Saturday, October 31, 2015

Masai Mara Part 2: The Predators

Meal Time for Lions
Morning Growl
  When people ask me what a good time to visit Kenya is, I tell them pretty much anytime. With places like the Masai Mara, Kenya is a wildlife lovers fantasy world. There are so many parks, game reserves, and fence-less plains here where you can see wild animals grazing. And where you find grazers you will inevitably find predators lurking not too far behind. Or in the case of lions, they might be so sure of there place in the wildlife hierarchy that no lurking is necessary.

Fresh Kill
Vultures got too close
Our first indication that predators were about here in the Mara was the sheer number of carcasses strewn about the savanna. We drove past so many wildebeest, zebra, and buffalo skeletons which were still intact but picked perfectly clean on our way into and around the reserve. Then we hit the motherload, a pack of lions with a fresh kill!

Typical scene in the Masai Mara
Sleep Time
Play Time
This pack of lions was eight strong, with a few year-old cubs. When we pulled up it looked like the adult lionesses had recently killed a young zebra, eaten their fill, and now the cubs were chowing down. The lionesses had down their work for the day and had passed out. They didn't even bat an eye as we drove up.

Golden Lion, Golden Grass, Golden Hour

Backlit in the morning light
These lions stuck around this kill area for two days so we were able to come across them on the next day's morning game drive as well. This gave me an opportunity to photograph them in the golden hour just after sunrise. They strolled across the dirt road to drink up at a waterhole, and had their eye on a closing group of zebra as we had to unfortunately drive away to get back to the lodge in time for breakfast.

Black-backed Jackal on the move
  As we watched the lions greedily devouring their kill, we also were able to see a bit of the hierarchy that goes along with the levels of predators. Black back jackals hung around the kill area waiting for all of the lions to drift off into a food induced slumber or to wonder off completely so they could move in on the remaining meat. But the jackals were not alone. It looked like they would have to fend off about twenty squawking vultures who were nearby, anxiously awaiting their turn as well. No doubt hyenas would descend upon the kill during the night when they are up and about, but as long as the lions stayed near, they remain the 'king of the jungle.' We even witnessed two young lions chase some overzealous vultures out of the area.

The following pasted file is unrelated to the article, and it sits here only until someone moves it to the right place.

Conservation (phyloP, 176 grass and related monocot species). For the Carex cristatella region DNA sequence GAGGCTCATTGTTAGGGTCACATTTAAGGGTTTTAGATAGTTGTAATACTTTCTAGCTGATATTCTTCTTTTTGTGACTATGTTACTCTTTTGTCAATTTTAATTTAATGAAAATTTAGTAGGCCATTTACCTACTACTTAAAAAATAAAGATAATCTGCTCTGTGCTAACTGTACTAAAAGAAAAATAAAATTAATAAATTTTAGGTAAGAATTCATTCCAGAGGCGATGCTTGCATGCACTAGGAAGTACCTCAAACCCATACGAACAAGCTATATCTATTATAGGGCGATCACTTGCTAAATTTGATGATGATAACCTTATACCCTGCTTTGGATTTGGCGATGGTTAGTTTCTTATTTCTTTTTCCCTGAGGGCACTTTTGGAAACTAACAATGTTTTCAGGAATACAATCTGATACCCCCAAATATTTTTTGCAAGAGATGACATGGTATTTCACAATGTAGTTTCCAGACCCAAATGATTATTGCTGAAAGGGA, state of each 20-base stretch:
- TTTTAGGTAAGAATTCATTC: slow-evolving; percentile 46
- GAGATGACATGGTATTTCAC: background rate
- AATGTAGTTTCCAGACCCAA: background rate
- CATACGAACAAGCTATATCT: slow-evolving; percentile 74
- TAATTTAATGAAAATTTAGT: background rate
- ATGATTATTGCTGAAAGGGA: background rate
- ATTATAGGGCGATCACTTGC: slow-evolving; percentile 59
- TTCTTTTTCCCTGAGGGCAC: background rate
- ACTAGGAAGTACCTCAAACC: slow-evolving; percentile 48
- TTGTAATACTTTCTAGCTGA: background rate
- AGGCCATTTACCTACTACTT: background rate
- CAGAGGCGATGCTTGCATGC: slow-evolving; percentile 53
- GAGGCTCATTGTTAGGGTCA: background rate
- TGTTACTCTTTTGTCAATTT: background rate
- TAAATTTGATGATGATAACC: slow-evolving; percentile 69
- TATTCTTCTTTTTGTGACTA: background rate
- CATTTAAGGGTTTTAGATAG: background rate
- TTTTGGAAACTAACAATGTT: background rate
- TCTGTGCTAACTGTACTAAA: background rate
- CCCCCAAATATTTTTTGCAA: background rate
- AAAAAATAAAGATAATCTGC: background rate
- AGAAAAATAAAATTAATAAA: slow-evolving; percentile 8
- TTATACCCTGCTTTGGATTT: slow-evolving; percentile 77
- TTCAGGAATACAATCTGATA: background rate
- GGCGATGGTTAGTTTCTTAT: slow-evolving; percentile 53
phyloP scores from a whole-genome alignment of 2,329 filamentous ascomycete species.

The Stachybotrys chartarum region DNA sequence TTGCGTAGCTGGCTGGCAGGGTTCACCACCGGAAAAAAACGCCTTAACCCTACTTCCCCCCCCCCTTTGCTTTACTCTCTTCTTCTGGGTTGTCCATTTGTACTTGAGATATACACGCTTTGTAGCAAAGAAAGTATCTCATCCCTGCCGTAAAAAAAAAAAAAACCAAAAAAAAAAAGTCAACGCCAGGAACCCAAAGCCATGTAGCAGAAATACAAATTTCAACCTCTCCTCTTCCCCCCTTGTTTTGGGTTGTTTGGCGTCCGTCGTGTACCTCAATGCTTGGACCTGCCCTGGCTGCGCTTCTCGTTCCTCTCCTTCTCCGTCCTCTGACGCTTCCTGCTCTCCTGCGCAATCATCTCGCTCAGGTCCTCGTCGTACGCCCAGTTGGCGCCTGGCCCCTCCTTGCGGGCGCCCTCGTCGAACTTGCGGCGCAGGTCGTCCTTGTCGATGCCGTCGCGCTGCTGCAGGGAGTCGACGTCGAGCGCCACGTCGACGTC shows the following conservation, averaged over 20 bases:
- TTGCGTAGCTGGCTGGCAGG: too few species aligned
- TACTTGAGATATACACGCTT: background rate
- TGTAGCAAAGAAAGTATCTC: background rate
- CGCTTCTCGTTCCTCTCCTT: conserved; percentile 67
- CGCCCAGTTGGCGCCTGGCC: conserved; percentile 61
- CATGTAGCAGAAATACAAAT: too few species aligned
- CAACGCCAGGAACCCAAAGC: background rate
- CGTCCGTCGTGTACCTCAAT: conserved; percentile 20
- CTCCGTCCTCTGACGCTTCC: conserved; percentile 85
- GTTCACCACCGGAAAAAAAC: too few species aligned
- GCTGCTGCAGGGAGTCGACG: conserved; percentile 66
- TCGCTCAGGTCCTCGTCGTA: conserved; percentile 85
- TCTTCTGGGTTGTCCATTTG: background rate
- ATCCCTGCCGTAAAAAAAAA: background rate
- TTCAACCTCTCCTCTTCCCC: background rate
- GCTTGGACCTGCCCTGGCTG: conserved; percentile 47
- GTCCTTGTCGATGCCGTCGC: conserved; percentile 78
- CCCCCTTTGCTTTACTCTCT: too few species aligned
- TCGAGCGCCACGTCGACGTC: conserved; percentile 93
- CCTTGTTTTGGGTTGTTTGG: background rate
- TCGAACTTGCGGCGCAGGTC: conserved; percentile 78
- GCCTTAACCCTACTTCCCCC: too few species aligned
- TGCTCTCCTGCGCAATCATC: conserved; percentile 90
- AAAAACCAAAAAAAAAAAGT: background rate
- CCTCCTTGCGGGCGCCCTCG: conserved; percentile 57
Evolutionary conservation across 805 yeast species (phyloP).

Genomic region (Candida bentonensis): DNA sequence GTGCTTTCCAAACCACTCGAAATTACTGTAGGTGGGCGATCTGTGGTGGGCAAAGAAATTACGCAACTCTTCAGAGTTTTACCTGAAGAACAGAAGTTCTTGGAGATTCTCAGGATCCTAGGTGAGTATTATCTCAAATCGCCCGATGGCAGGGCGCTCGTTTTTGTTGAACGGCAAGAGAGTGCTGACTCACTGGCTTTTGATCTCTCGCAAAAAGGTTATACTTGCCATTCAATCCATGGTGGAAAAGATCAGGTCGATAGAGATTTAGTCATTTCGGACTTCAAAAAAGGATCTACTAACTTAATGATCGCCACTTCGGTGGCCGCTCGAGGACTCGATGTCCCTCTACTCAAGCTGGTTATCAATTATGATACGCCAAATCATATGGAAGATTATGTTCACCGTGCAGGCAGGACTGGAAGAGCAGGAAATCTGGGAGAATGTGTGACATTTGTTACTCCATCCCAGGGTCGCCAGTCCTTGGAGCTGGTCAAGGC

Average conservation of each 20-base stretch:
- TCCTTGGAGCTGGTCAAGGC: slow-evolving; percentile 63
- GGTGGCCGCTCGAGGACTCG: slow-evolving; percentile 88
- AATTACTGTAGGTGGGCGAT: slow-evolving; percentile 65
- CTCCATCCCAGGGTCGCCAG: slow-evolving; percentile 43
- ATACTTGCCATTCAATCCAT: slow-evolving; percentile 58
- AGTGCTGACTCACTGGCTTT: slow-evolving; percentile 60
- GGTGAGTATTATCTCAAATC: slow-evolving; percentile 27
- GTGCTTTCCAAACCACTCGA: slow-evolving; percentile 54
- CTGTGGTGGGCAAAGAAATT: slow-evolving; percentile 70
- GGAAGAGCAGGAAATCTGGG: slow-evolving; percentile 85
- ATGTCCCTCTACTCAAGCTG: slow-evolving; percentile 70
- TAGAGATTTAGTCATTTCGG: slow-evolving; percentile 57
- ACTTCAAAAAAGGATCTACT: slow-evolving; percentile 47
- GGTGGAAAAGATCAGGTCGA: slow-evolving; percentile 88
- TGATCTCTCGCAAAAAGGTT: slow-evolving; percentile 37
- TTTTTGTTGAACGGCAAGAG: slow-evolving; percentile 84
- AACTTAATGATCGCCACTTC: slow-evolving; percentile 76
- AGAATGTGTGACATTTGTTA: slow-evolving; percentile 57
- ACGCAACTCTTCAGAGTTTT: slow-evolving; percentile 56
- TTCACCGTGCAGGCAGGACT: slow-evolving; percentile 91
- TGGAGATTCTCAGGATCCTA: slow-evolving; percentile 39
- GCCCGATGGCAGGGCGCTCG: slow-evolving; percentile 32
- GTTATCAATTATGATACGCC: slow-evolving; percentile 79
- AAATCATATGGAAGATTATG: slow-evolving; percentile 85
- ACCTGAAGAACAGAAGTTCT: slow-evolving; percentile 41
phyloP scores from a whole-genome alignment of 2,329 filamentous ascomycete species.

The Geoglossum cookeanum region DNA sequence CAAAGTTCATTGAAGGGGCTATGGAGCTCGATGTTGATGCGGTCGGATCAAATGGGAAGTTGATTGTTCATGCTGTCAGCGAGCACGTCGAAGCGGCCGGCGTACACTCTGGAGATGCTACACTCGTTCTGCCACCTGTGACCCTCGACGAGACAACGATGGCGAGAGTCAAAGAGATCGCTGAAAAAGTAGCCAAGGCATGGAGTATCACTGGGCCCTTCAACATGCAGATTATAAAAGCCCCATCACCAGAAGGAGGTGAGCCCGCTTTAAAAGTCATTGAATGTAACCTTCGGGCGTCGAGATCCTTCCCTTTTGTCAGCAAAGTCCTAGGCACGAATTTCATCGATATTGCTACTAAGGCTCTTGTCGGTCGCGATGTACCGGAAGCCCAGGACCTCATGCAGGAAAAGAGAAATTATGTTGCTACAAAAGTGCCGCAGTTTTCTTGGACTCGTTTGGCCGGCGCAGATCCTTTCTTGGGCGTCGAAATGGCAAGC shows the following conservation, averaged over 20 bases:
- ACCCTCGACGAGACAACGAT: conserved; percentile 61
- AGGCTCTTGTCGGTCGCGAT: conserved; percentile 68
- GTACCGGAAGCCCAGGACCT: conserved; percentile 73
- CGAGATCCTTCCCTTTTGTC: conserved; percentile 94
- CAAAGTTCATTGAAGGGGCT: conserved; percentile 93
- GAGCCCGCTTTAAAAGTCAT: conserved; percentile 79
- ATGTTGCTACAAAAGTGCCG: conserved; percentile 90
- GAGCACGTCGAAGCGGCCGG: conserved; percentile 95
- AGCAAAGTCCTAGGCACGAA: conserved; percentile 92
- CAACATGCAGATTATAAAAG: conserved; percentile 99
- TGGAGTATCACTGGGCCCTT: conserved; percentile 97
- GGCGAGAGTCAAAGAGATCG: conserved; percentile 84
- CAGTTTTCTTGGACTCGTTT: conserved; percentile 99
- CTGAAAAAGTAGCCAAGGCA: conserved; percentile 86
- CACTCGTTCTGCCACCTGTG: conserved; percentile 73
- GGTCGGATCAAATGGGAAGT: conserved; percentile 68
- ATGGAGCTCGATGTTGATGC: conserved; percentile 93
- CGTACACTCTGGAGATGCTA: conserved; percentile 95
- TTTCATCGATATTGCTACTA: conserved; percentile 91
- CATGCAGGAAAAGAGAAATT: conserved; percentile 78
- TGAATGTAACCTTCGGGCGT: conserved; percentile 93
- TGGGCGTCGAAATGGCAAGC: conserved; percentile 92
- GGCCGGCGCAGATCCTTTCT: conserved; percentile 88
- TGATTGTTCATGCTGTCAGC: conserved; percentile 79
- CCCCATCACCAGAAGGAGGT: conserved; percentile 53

Tuckered our Hyena
Hyena face poking out
We didn't get to do any night drives this time around, but we were still lucky enough to find a nocturnal predator, the spotted hyena, on several occasions as well as enjoy a bit of nocturnal predatory action right at our lodge. Opening our window at night at the Masai Serena Safari Lodge, we could hear a lion roaring from somewhere nearby. Looking at a lion's rippling muscle certainly shows off the strength of the big cat, but hearing the roar gives off so much more of the raw power that lions possess.

Nice find Lea!
Got our Cheetah sighting!
 The one predator we hadn't seen very much of, just some brief glances in Amboseli, was the cheetah. The fastest running animal in the world had been evading us at the different parks around Kenya. For three days it evaded us here as well. We asked around to other drives, went way off-road to places it had recently been seen, and still no luck. Then on our very last morning game drive, Lea shouted out 'there it is!' We all turned to left and sure enough, strolling up over the hill was not one, but two adult cheetahs. I willed them to come closer and not only did they walk towards the road, but they ended up crossing right in front of our vehicle. It was the perfect ending to our eight park, whirlwind Kenya sampler safari. We had some amazing encounters and photo opportunities that only Kenya can provide.

  On our way out we crossed over the famous Masai River, which is home to another kind of predator. This one lies in wait for that time of year when hundreds of thousands, maybe millions of hoofstock is crossing the river on their migration to greener pastures. This is the Nile crocodile. And these are the big ones. They would have no problem taking down a full grown wildebeest, zebra, or even a buffalo if they got close enough. For now these crocs looks satisfied with hauling their massive bodies our onto little mud banks and resting after what must have been a busy migrating season.

Huge Nile crocs

Masai Mara Part 1: The Prey

Our beautiful Mara lodging at the Serena Safari Lodge
Mom and Calf Buffalo

Male Waterbuck